I believe you will need to create a Protected Function for this purpose and in the column where you place the dropdownlist you will need to specify that function to be called when the index changes. The reason for this is that the objects inside the datagrid are created at runtime and therefore are not attached to any one function.
how to convert an existing data in database to a string, in DataGrid
" i need something similar to : lstV.SubItems.Add(dt.Rows(i)("MTimeIN").ToString) which is used in list view" i need it in dataGrid
I hope I'm understanding the question correctly...
You want to replace the functionality of adding items to a ListView to an equivilent of adding items to a DataGrid, correct?
A DataGrid doesn't maintain collections of objects like a list view does. It's bound to datasources that maintain those collections. So, create a DataTable object with a DataColumn, add your items to that table and bind the DataGrid to that DataTable.
I know that in Java that "This." is required for accessing objects local to a form, etc. I also know that in VB.NET you CAN use "Me." for a similar purpose. I have never used it personally in my own code other than for Windows forms like "Me.Close()" but I have seen other people use it quite a bit and I noticed that in 1.1 the generated code always used "Me.". Is that just a programming style or is there more to it than that?
It's just a programming style. The compiler assumes Me. unless otherwise specified. Some people overuse it to death, putting Me. in front of everything, making the code painfully to read, even more so in the C# world with this.. It just makes your code easier to read in certain situations by taking away some abiguity, like in Property methods:
Public Class SomeClass
Private x As Integer
Public Property X() As Integer
Set(ByVal value As Integer)
Me.x = value
I've just seen C# code with this. on every single line where it's legal to put it. I can only sit back and watch as those four keys scrumble to bits of plastic as this is typed about 2,000 times per class file!
If your control is not redrawing after an Invalidate, you're got a serious design problem. Invalidate will send the WM_PAINT message to your control (window message pump actually) which will call your controls Paint handler. If your not getting that message or your code is doing something it shouldn't be, to prevent it from painting!, in the Paint handler, then you've got to examine how you've written your painting code.
I am planning to create an enum at runtime and set it as a property of a class.
Public Property Type As (New Created Enum)
For creating an enum at runtime I have used the following code
Public Function CreateEnum() As [Enum]
Dim domain As AppDomain
domain = Threading.Thread.GetDomain
Dim name As New System.Reflection.AssemblyName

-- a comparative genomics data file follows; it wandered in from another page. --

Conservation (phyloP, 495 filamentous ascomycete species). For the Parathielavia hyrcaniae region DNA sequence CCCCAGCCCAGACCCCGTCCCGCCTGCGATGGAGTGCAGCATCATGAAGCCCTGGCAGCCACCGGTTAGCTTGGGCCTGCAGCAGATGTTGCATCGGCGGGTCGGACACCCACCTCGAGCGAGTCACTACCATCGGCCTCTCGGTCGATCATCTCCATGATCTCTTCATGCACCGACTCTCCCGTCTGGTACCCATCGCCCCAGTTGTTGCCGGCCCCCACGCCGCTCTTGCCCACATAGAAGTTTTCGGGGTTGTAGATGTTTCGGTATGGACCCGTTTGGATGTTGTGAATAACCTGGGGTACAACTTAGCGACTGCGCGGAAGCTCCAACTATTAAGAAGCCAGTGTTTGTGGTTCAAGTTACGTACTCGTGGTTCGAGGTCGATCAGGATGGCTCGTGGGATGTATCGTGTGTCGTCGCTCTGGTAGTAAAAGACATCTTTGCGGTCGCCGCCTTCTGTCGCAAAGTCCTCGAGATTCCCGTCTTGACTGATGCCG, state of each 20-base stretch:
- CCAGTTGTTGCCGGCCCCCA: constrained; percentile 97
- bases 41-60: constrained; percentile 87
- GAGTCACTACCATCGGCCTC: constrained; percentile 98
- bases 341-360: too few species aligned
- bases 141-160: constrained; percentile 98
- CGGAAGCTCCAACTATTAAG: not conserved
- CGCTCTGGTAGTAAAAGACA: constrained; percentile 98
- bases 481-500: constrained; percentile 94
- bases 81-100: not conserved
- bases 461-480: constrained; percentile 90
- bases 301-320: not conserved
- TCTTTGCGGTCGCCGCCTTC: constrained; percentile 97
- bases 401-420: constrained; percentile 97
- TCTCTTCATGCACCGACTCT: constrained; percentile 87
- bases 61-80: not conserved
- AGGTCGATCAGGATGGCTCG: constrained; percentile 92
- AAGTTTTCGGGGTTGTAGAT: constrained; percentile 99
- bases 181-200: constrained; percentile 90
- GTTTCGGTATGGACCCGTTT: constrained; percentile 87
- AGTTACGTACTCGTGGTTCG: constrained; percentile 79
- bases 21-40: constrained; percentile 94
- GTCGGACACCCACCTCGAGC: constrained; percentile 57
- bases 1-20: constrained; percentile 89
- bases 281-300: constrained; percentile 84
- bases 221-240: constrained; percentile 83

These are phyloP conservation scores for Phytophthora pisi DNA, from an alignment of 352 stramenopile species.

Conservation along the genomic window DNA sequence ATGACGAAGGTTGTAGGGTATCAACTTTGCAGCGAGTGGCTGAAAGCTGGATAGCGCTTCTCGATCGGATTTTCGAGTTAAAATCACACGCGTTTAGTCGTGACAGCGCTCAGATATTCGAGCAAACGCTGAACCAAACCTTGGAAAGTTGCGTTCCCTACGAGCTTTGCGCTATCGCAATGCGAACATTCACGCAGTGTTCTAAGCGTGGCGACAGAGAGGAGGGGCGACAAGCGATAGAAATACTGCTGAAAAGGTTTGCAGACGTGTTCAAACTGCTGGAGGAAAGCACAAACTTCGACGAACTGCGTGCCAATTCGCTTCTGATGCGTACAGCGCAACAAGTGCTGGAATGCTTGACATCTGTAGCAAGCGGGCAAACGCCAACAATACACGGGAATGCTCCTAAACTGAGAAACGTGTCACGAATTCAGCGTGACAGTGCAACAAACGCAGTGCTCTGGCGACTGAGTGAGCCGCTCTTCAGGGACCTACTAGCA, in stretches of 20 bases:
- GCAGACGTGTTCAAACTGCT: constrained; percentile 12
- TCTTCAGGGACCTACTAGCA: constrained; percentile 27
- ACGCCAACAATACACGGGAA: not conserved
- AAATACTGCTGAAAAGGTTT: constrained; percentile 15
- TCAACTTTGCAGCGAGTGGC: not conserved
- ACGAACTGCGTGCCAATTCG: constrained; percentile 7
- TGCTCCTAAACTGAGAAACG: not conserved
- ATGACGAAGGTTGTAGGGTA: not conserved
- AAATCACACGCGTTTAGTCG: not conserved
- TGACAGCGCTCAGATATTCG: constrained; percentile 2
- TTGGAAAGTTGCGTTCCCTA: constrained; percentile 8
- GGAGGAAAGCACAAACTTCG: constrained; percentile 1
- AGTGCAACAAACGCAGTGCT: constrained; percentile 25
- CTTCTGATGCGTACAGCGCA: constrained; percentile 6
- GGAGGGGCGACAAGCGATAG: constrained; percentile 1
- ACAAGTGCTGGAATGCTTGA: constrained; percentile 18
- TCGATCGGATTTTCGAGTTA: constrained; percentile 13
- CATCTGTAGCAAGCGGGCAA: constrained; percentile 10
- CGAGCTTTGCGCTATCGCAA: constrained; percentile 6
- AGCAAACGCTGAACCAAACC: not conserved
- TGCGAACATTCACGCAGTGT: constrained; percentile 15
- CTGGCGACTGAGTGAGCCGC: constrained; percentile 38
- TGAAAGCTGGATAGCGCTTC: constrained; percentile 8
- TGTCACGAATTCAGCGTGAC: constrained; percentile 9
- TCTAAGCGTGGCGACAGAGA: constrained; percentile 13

name.Name = "EnumCounters"
Dim asmBuilder As System.Reflection.emit.AssemblyBuilder
asmBuilder = domain.DefineDynamicAssembly(name, Reflection.Emit.AssemblyBuilderAccess.Run)
Dim modBuilder As ModuleBuilder
modBuilder = asmBuilder.DefineDynamicModule("EnumModule")
Dim enumBuilder As EnumBuilder
enumBuilder = modBuilder.DefineEnum("EnumCounters", TypeAttributes.Public, GetType(Integer))
'----- HERE IS WHERE I ADD THE ITEMS
For i As Integer = 0 To DiagManager.Counters.Count - 1
enumBuilder.DefineLiteral(CType(DiagManager.Counters(i), Counter).Caption, i)
Dim enumType As Type = enumBuilder.CreateType
Dim enumObj As [Enum] = System.Activator.CreateInstance(enumType)
Then, I set my property's value as the returned value of the function.
For full code please see (http://emreyazici.com/CodeFormatter.htm -- site does not have banners or advertisement. I only wrote the code)
Normally it would work. But when I assign the 'selectedobject' property of 'property grid' to the created instance of class, it does only display the FIRST item of enum in the property grid
I think the problem is that your property returns a general object. Take this code for example. You'll see that the property works fine when I specifically declare it as my enumerator. However, things don't work as well if I make a simple change of declaring the property as an object. I'm not sure how to accomplish what you want but I do know this is why your having a problem.
'Requires a propertygrid
Public Class Form1
Dim test As New TestEnum
Private Sub Form1_Load(ByVal sender As Object, ByVal e As System.EventArgs) Handles Me.Load
PropertyGrid1.SelectedObject = test
Public Class TestEnum
Dim _TestMyEnum As MyEnum
'This works just fine because we have declared the property as MyEnum
Public Property TestMyEnum() As MyEnum
Set(ByVal value As MyEnum)
_TestMyEnum = value
'This returns the exact same enumerator but has been declared as a general object
'The same problem occurs here as you are seeing in your code
Public Property TestMyEnumObject() As Object
Set(ByVal value As Object)
_TestMyEnum = value
Public Enum MyEnum